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EPA May Ban Deadly Paint Stripper Chemical

Health + Wellness
Removing paint with a paint stripper. Sym Roe / Creative Commons

On Thursday the U.S. Environmental Protection Agency (EPA) signaled it would move forward with a proposed ban of the highly toxic paint stripping chemical methylene chloride, which was initially proposed under President Obama.


"This is some welcome news out of an EPA that, under Administrator Pruitt's leadership, is usually bending over backward to appease the chemical industry," said Melanie Benesh, legislative attorney for EWG. "But we will save the applause for EPA until methylene chloride is actually banned, and can no longer put people at risk of serious injury or even death."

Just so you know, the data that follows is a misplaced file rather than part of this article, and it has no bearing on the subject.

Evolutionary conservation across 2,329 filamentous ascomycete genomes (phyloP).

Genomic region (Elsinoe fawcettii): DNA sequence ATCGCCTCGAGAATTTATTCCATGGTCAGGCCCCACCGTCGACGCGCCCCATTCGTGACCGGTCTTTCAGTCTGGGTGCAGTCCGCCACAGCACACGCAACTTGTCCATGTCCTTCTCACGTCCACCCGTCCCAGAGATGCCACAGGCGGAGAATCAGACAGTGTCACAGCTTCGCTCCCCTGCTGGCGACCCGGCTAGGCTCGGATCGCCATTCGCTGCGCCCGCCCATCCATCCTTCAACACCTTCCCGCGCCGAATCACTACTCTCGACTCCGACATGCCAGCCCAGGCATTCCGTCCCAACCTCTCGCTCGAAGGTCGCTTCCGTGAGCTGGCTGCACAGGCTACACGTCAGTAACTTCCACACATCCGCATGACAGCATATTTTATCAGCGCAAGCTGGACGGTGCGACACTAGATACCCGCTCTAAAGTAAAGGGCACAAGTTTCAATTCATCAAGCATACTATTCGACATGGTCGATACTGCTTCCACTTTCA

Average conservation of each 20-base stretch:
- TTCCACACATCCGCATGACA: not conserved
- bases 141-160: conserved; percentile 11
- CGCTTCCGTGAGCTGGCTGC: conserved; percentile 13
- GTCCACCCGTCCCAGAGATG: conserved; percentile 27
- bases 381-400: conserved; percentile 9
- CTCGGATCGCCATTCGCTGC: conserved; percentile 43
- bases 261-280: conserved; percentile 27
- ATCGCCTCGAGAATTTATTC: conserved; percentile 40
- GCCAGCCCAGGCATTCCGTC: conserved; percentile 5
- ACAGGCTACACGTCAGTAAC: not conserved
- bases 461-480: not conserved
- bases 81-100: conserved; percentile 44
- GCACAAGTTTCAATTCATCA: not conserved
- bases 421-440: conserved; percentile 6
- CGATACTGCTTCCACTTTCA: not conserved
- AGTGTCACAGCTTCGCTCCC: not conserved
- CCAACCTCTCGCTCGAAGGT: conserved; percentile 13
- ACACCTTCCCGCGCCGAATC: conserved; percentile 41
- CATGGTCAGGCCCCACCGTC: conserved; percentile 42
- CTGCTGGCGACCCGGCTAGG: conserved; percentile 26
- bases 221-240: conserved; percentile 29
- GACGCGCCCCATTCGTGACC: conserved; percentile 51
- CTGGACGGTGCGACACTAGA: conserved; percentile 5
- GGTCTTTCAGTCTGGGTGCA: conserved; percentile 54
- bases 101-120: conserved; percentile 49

Methylene chloride is primarily used as a paint stripper, especially for refinishing bathtubs. According to the CDC, from 2000 to 2013, at least 14 workers died while using methylene chloride during bathtub refinishing. People are most likely to be exposed through its use as the primary ingredient in many paint strippers, as well as its use in adhesives, aerosols, metal cleaners and pharmaceuticals.

EWG reported in 2009 that methylene chloride was detected in the drinking water of more than 20 million Americans at concentrations that could pose a risk to human health.

Since the ban was proposed in early 2017, at least four Americans have died of methylene chloride exposure.

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